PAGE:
NEW BRUNSWICK, NJ - School district officials have met with members of New Brunswick Development Corporation to discuss the real estate development entity's interest in building on the land currently occupied by Lincoln Annex School.

New Brunswick Board of Education President Diana Solis said at Tuesday night's meeting that she, board administrator/secretary Richard Jannarone and district director of facility design and construction Frank LoDolce met with DEVCO representatives last week.

"We do not have any official offers," Solis said. "However, we are aware that they are interested in that location. There was a meeting last week. DEVCO called our district. (We) had a meeting with Mr. Jannarone and Mr. LoDolce where the possibility was discussed. However, like (board attorney George Hendricks) has informed you, there's nothing on paper. There's no official offer."

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The possible sale of the school, which is home to 750 students grades 3-7 on Somerset Street, came to light last month. Superintendent of Schools Aubrey Johnson revealed there were discussions to sell the school during an event to celebrate the official opening of the P-TECH curriculum at the building on Van Dyke Avenue

In June, RWJBarnabas Health and Rutgers Cancer Institute of New Jersey, in partnership with DEVCO, announced plans to build a state-of-the-art, free-standing cancer pavilion in New Brunswick. The estimated cost of the project is $750 million.

Officials said the cancer pavilion will be located on the property immediately adjacent to the existing Robert Wood Johnson University Hospital and Rutgers Cancer Institute of New Jersey campus, although its exact location was not identified at the press conference to announce the project.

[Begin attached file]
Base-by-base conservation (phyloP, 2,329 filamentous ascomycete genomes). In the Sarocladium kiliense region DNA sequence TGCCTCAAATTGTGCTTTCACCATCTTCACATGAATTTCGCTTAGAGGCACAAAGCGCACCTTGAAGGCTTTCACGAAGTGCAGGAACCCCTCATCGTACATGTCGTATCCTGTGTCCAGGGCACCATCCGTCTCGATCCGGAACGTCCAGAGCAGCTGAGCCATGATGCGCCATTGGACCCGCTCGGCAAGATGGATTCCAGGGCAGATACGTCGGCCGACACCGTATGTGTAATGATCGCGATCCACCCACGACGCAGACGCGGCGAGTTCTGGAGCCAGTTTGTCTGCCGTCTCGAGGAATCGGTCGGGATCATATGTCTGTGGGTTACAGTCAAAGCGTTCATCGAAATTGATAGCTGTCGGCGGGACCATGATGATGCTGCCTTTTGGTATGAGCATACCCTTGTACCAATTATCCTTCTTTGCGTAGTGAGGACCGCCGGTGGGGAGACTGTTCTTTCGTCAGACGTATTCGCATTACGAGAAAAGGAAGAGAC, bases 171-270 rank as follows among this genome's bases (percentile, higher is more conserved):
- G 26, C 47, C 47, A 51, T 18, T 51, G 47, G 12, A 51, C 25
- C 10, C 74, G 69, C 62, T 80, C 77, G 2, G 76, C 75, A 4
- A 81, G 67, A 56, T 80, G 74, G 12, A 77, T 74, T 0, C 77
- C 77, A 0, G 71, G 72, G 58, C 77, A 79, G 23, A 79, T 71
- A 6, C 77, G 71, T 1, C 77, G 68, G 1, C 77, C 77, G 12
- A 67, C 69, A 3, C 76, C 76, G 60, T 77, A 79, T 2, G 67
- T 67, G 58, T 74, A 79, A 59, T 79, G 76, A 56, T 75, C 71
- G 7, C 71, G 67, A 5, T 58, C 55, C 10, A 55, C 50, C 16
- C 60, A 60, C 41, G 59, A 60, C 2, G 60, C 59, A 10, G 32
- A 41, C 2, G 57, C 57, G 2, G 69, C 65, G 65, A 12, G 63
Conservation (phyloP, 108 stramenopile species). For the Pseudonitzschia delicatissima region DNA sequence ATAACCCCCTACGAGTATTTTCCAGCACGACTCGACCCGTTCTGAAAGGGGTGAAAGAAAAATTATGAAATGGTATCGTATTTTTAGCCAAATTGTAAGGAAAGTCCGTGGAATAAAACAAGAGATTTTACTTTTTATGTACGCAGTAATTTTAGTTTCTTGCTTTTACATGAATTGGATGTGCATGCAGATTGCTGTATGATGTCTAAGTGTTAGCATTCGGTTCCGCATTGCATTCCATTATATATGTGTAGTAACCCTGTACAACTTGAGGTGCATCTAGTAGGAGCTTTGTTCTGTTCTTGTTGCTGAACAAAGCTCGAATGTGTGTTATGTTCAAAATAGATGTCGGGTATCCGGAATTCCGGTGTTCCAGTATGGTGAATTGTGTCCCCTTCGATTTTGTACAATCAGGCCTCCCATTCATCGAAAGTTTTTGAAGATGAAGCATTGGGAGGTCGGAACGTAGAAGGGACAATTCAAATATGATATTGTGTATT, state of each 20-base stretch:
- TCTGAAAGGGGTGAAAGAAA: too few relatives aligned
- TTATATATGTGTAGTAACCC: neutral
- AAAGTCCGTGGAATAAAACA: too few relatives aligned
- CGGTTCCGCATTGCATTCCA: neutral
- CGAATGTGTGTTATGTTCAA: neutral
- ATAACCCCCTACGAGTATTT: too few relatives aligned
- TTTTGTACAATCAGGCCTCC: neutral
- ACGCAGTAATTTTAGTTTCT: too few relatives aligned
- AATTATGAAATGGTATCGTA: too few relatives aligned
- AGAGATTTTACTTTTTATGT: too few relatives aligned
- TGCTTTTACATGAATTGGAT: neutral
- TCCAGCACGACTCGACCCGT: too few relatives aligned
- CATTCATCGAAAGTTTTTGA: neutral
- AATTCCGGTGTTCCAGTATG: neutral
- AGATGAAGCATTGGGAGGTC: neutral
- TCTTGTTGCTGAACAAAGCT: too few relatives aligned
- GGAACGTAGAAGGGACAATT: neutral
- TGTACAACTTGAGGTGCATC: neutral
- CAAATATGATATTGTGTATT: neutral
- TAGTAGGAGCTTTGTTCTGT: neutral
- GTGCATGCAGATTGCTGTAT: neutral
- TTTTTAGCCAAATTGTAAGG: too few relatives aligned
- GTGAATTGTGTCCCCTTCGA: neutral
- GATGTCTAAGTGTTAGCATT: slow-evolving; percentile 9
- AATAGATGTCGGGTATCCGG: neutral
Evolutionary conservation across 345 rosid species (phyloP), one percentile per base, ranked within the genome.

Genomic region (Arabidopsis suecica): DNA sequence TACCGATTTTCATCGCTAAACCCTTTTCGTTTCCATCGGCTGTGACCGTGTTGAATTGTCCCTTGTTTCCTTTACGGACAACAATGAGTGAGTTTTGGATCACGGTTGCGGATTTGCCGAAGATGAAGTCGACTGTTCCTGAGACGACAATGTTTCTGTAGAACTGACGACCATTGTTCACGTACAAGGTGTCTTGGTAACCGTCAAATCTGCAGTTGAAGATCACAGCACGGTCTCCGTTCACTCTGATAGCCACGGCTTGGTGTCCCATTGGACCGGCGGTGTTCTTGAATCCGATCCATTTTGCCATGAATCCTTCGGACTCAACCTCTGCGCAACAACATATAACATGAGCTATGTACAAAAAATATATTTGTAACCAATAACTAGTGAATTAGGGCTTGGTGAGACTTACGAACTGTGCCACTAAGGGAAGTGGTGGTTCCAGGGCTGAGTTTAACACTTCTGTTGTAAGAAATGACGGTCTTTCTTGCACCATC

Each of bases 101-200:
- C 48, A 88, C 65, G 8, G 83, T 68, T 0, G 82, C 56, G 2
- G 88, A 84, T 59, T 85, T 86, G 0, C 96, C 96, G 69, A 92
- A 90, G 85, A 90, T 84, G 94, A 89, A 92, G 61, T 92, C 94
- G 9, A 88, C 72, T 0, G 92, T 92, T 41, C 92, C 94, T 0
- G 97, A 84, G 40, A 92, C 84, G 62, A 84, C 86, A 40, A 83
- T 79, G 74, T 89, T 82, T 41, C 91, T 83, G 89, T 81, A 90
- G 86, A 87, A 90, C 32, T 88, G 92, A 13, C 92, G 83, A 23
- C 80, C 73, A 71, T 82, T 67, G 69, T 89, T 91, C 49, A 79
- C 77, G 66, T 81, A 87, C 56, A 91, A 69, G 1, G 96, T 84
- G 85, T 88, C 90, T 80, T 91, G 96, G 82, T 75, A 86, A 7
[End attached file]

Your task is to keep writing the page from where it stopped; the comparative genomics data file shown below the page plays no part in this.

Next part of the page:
The Lincoln Annex School is just yards away from RWJ.

DEVCO President Chris Paladino responded to a question about the project at Tuesday's press conference to announce the refurbishing and repairing of the city's train station - a press conference attended by Governor Phil Murphy.

When asked if it was true that the Lincoln Annex School would be destroyed to make way for the cancer pavilion, Murphy deferred to Paladino.

Paladino stepped forward and said, "The Cancer Institute needs to be directly connected to the existing hospital facility by a bridge. We can't cross the train tracks. We have to be able to move the patients back and forth."

Paladino has announced on his Facebook page that the plan is to start construction on the cancer pavilion in fall 2020.

Five residents told the board last night that they are concerned about what would happen if the Lincoln Annex School is sold and destroyed before a replacement school is built.

When asked if it would only take a resolution by the board to sell the school, Hendricks said, "I think there would be money changing hands, there would have to be resolutions, it would have to be posted in our agenda, there would have to be hearings if there is a contract to purchase or sale. It always comes before the public. That's generic. This is no different."

One resident mentioned that the board's agenda for Tuesday's meeting was posted on the district's website five hours before the meeting. When the board members were asked if they could promise they would give the public a month's notice if there is a resolution to sell the school, Hendricks said, "Yes, there would be adequate public notice and I'm not talking five hours."

Lincoln Annex School opened in September 2016 and is the most recent school to open in New Brunswick. It was the former home to St. Peter's School. The district paid $7.4 million to buy it from the Catholic Diocese.

Jannarone said at last month's school board meeting that the district spent $22 million to refurbish the school.